Updated: 7/8/2019

Antiphospholipid Syndrome

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Snapshot
  • A 40-year-old woman with systemic lupus erythematosus presents for evaluation of recurrent deep venous thromboses. In the past year, she has had 5 events. On further questioning, she also reveals a history of having 2 spontaneous abortions at > 10 weeks gestation. Today, her physical exam is unremarkable. Blood testing reveals a positive antinuclear antibody and lupus anticoagulant. She is started on anticoagulation.
Introduction
  • Clinical definition
    • an autoimmune disorder, often associated with systemic lupus erythematosus (SLE), characterized by thromboses and recurrent spontaneous abortions
  • Epidemiology
    • incidence
      • increases with age
    • demographics
      • female > male
      • affects adults
    • risk factors
      • SLE
      • drugs
        • procainamide
        • isoniazid
        • hydralazine
        • oral contraceptives
        • malignancy
  • Pathogenesis
    • autoantibodies (lupus anticoagulant, anticardiolipin, and anti-β2 glycoprotein antibodies) react against platelet membranes or prothrombin-platelet membrane complex, activating endothelial cells and platelets
      • this activates complement-mediated thrombosis
  • Associated conditions
    • SLE
    • other autoimmune diseases
    • preeclampsia or eclampsia
  • Prognosis
    • risk of recurrence is high
Presentation
  • Symptoms
    • recurrent fetal loss
    • symptoms related to thrombosis site
      • dyspnea
      • abdominal discomfort
      • neurologic symptoms
      • chest pain
      • skin rash
  • Physical exam
    • cutaneous findings include livedo reticularis
      • reticular (lacy) or mottled violaceous rash
Studies
  • Labs
    • lupus anticoagulant
      • prolonged dilute Russell viper venom time (DRVVT) test
      • prolonged partial thromboplastin time (PTT)
    • anti-β2 glycoprotein (IgG and IgM)
    • anticardiolipin (IgG and IgM)
    • coagulation studies
      • normal or slightly prolonged prothrombin time
      • normal bleeding time
      • normal platelet count
    • false positives due to antibodies
      • + VDRL/RPR due to anticardiolipin antibodies
      • prolonged PTT due to lupus anticoagulant 
        • not corrected by adding normal platelet-free plasma
  • Making the diagnosis
    • based on clinical presentation and laboratory studies
    • diagnostic criteria includes ≥1 clinical and ≥1 laboratory criteria
      • clinical
        • thrombosis
        • spontaneous abortion at ≥ 10 weeks gestational age
        • premature birth at < 35 weeks gestational age due to eclampsia, pre-eclampsia, or placental insufficiency
        • ≥ 3 spontaneous abortions before < 10 weeks gestational age
      • laboratory
        • lupus anticoagulant
        • anticardiolipin antibody
        • anti-β2 glycoprotein
Differential
  • Factor V Leiden mutation
    • distinguishing factor
      • absence of antibodies
  • Antithrombin deficiency
    • distinguishing factor
      • normal PTT
Treatment
  • Medical 
    • warfarin
      • indications
        • for non-pregnant patients
        • prevention of thrombosis
        • target INR 2-3
    • aspirin plus unfractionated heparin
      • indications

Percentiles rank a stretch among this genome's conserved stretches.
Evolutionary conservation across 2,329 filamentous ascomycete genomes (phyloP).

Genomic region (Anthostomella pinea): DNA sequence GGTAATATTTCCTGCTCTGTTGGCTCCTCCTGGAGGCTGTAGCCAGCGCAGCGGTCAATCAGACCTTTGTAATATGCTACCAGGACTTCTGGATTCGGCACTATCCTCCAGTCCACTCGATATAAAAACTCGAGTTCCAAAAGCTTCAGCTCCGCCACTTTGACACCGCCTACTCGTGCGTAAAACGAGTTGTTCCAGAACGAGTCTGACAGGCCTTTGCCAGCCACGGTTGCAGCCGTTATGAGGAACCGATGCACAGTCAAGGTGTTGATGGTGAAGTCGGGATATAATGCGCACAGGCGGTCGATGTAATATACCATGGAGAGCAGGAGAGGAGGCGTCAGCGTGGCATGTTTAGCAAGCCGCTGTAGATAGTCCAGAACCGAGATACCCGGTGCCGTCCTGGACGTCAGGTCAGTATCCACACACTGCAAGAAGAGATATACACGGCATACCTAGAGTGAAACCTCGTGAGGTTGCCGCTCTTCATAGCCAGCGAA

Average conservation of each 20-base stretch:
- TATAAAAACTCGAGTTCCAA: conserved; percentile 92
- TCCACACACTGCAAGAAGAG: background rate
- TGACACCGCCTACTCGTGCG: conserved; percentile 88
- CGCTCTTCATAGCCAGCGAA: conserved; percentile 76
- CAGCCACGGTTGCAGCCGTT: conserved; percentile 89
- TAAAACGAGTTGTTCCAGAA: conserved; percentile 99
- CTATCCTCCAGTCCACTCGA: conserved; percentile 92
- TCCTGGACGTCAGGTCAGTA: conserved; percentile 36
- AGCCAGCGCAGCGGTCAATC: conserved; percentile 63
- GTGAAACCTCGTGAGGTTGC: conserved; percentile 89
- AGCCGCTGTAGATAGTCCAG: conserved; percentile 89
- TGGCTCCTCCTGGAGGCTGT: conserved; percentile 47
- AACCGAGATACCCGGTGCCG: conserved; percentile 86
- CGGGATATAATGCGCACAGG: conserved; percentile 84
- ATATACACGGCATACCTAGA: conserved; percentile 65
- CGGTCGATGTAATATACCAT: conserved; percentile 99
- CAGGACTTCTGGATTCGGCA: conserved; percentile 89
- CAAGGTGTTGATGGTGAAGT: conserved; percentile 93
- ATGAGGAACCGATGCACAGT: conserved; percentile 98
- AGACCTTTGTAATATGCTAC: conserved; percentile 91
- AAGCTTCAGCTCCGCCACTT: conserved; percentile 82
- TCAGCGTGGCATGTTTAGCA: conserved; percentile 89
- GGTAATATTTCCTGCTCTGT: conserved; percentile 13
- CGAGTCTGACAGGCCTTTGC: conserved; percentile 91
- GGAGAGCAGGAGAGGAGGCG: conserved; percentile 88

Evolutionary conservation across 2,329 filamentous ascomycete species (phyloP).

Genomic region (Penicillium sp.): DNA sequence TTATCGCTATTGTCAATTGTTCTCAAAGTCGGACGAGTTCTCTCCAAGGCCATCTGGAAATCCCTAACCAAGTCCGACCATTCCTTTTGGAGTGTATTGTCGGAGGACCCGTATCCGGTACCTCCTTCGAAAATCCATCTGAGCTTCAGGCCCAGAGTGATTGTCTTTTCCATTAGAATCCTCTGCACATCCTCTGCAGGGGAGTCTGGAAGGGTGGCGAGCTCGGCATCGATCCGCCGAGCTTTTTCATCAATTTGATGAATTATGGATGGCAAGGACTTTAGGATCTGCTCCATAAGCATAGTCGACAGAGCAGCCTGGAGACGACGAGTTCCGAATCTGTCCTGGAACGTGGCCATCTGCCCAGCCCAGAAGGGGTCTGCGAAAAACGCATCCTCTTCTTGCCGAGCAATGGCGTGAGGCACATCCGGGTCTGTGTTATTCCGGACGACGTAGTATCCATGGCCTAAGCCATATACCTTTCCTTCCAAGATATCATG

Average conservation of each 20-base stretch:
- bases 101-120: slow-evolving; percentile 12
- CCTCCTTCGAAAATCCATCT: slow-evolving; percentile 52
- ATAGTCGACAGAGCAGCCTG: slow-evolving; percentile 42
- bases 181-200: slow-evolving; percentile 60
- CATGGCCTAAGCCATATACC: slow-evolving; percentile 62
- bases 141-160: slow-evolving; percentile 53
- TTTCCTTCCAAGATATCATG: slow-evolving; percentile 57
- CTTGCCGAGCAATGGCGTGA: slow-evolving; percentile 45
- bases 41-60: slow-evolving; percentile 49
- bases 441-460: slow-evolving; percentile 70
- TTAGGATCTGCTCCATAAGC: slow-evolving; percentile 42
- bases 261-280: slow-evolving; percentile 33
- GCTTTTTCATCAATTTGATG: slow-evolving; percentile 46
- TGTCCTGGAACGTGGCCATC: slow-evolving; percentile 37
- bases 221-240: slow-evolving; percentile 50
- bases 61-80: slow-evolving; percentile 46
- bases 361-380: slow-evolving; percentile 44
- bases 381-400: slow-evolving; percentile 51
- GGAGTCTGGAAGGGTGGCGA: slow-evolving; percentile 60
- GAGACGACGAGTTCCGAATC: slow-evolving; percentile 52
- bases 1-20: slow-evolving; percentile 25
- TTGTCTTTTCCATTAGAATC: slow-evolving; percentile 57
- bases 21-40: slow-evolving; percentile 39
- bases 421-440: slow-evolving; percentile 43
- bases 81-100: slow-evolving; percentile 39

• for pregnant patients 
        • prevention of pregnancy loss
Complications
  • Fetal loss
  • Stroke
 

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(M2.HE.14.1) A 29-year-old woman presents to her primary care doctor for a prenatal visit. She has just learned that she is pregnant and estimates she is approximately 6 weeks pregnant given the timing of her last menstrual cycle. She has a history of recurrent fetal loss. In total, she has had 4 miscarriages between the gestational ages of 8 and 15 weeks. She has a history of systemic lupus erythematosus and has had several DVTs in the past and a clot in her lung once. Her vitals today are unremarkable. She is asking if there are any treatments she should receive to prevent fetal loss. Which of the following is the most appropriate management of this patient? Tested Concept

QID: 104326
1

Aspirin

8%

(5/61)

2

Aspirin and heparin

62%

(38/61)

3

Aspirin and warfarin

2%

(1/61)

4

No treatment indicated

25%

(15/61)

5

Rivaroxaban

2%

(1/61)

M 7 E

Select Answer to see Preferred Response

(M2.HE.14.17) A 27-year-old woman presents to clinic for her annual physical. She is an immigrant and this is her first time seeing this physician. She states she is generally healthy but does have a history of joint pain for which she takes ibuprofen. She has had 4 miscarriages in the past and is trying to get pregnant. Her temperature is 99.2°F (37.3°C), blood pressure is 129/89 mmHg, pulse is 87/min, respirations are 12/min, and oxygen saturation is 98% on room air. Physical exam is notable for the finding in Figure A. Laboratory studies are ordered as seen below.

Serum:
Na+: 138 mEq/L
Cl-: 101 mEq/L
K+: 4.3 mEq/L
HCO3-: 25 mEq/L
BUN: 29 mg/dL
Glucose: 91 mg/dL
Creatinine: 1.7 mg/dL

Which of the following is most likely to be seen in this patient's coagulation parameters?
Tested Concept

QID: 104657
FIGURES:
1

Increased PT

17%

(2/12)

2

Increased PT and PTT

8%

(1/12)

3

Increased PT and PTT, decreased platelets

25%

(3/12)

4

Increased PT, PTT, and D-dimer

42%

(5/12)

5

Increased PTT

8%

(1/12)

M 6 E

Select Answer to see Preferred Response

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